Distorting the entry-level results of the Joint Entrance Examination is a blow to the nation’s prestige, apart from creating chaos across the board, since entry into higher educational institutions and entry-level jobs in the country is driven by examinations which employ various kinds of technology. Till now, technology was perceived as a foolproof means to end malpractices, but the recent incident calls into question the veracity of such assumptions. What is even more consequential is that it significantly raises the bar as far as the intensity and scale of cyber attacks on other national assets and infrastructure are concerned, with many more of them coming under still more aggravated assaults.
The extent to which the system has been compromised is terrifying to contemplate, even before the full facts are unearthed. Yet, it has grave implications for the entire spectrum of endeavours that are totally dependent on technologically-driven remote access functioning as a part of their everyday business activity. Niche solutions for such cyber intrusions are available (though little known or used) and it is important that those concerned undertake a leap of faith to install such solutions before the situation goes out of control.
Cyber space battles, dilemmas
It can be argued that there may be nothing radically wrong in highlighting cyber space as essentially a locus of geo-political conflict — the Russia-Ukraine crisis being an instance — but there is much more to the cyber threat than this. In the case of the Russia-Ukraine war, cyber space has become an experiment for various players to try and support a weaker nation against a more powerful opponent, through distortion of information and communication flows, which are considered essential to the success or failure of any war strategy. While Russia may not publicly admit to the fact that it is hurting, with most global information networks being ranged against it and distorting realities, it has certainly added a new cyber dimension to the ongoing conflict. While its effect on the course of the conflict may not be decisive, the potential for mischief is immense. Additionally, distortion by private players of the concept of ‘the information super highway’ casts a dark shadow over the entire current systems of belief, providing a great deal of fuel for thought — more specifically when such influences turn out to be fake or distorted.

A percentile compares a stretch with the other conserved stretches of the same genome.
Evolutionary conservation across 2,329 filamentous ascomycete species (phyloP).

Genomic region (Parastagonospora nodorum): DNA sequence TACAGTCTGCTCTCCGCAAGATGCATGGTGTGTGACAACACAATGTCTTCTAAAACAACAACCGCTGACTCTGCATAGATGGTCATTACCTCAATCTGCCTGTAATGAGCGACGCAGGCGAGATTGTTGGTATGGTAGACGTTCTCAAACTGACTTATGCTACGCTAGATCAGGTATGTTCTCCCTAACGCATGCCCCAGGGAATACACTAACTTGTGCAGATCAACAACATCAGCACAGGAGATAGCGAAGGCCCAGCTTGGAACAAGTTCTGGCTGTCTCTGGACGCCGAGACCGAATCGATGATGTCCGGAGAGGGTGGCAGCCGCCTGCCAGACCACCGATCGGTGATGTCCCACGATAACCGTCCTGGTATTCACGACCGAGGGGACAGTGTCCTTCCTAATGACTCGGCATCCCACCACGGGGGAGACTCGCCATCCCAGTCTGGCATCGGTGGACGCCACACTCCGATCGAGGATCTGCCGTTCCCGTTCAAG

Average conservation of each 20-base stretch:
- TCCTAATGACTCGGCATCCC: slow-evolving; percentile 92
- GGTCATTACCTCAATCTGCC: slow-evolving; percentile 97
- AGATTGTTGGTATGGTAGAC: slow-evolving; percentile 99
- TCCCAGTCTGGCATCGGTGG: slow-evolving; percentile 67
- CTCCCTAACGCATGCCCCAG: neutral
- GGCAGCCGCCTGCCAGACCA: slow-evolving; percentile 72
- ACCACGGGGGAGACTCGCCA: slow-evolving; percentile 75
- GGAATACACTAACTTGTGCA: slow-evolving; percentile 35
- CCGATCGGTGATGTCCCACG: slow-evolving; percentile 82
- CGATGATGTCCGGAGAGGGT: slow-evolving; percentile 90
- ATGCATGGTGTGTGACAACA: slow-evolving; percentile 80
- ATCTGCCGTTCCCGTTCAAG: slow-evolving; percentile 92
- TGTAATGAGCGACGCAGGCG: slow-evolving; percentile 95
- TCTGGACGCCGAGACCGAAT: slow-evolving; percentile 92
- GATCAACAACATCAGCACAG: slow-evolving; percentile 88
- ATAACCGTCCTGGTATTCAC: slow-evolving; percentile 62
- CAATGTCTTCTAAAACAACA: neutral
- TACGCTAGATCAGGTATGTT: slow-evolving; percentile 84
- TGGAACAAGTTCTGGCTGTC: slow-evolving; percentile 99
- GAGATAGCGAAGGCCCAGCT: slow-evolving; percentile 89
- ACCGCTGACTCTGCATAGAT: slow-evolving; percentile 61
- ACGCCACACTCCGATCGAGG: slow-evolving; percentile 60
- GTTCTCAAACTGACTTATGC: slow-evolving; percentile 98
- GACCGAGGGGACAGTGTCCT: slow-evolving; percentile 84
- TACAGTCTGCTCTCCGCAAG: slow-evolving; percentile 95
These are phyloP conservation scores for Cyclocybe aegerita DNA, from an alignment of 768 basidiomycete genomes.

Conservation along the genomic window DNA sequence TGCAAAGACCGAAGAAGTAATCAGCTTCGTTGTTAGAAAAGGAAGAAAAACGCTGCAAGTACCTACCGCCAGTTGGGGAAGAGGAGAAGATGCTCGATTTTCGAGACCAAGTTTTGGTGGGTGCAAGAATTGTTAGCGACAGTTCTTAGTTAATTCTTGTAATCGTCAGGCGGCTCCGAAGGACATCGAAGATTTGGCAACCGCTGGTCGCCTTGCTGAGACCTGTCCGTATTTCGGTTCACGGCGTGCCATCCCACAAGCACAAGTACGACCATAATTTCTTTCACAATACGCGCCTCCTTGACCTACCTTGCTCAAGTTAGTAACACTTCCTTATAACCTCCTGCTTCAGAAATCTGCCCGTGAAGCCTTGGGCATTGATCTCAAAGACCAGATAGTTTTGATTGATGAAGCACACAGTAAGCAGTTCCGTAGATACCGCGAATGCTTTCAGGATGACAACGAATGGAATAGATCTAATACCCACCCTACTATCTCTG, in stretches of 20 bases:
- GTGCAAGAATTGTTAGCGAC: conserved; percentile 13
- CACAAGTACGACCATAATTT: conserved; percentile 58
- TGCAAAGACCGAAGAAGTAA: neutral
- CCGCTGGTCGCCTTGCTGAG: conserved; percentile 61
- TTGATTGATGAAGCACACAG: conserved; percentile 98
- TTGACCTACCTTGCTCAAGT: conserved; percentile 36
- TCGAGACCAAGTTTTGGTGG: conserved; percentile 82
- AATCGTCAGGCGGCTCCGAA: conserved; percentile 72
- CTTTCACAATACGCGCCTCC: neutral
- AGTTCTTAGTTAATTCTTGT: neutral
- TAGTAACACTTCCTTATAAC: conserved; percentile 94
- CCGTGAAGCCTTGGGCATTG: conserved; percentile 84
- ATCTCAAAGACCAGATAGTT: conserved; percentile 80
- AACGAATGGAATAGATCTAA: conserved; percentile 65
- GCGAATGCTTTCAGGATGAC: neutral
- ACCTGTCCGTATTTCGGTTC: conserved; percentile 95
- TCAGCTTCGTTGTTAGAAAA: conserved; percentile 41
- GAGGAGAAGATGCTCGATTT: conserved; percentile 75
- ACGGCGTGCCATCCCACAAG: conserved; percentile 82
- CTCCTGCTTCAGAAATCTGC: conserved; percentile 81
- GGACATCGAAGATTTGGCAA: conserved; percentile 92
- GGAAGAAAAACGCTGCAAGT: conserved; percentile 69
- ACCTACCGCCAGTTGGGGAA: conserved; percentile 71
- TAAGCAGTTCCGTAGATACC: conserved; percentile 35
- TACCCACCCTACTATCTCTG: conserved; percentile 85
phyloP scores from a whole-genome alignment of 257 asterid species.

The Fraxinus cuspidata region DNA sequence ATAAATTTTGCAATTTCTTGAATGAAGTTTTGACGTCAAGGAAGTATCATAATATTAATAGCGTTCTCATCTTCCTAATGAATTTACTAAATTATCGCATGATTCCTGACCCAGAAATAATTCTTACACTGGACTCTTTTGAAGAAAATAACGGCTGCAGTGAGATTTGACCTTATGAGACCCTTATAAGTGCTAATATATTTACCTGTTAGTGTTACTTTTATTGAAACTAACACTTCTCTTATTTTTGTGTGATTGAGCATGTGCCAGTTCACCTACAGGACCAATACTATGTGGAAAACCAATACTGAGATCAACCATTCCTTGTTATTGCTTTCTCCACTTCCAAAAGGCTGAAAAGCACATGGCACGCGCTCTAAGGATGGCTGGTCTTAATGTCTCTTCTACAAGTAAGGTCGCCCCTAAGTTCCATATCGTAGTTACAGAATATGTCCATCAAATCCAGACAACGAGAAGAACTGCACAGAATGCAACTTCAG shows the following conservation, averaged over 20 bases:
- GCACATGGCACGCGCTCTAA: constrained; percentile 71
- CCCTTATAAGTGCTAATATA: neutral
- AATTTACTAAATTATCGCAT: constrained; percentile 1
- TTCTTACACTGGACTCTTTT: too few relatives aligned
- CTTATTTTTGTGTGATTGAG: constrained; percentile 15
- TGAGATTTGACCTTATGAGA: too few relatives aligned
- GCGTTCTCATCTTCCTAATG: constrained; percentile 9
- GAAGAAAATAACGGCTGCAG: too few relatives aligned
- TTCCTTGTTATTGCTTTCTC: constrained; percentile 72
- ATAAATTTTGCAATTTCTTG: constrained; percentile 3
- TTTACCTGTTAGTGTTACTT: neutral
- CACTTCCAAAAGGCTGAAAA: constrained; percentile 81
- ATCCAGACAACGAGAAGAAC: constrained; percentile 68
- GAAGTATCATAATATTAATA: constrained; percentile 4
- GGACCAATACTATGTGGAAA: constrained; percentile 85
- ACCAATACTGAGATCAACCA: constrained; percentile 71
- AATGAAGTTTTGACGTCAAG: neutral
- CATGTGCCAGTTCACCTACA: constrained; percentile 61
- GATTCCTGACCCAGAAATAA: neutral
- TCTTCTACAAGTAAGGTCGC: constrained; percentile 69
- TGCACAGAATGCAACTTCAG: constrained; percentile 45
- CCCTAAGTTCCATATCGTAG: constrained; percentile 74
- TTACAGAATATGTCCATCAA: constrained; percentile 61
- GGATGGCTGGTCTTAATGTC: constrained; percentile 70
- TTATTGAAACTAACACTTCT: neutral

All this again brings to mind shades of the past, when the Cambridge Analytica scandal erupted over the issue of its becoming involved in elections. Similar suspicions again surfaced regarding Facebook’s manipulation of personal data. Hence, it is evident that the cyber realm is no longer confined to events such as the Russia-Ukraine war and the battle is now in our own backyards, with several non-state actors engaging in hybrid warfare and distorting day-to-day practices, including examinations. These pose legal, ethical and real dilemmas. Left unchecked, the world may have to confront a new kind of Wild West, before states find a common denominator for regulating cyber space and lay down proper rules and practices to prevent anarchy and chaos.
M.K. Narayanan, a former Director, Intelligence Bureau, a former Chairman, Joint Intelligence Committee, Government of India, a former National Security Adviser and a former Governor of West Bengal, is currently Executive Chairman of CyQureX Pvt. Ltd., a U.K.-U.S.A. cyber security joint venture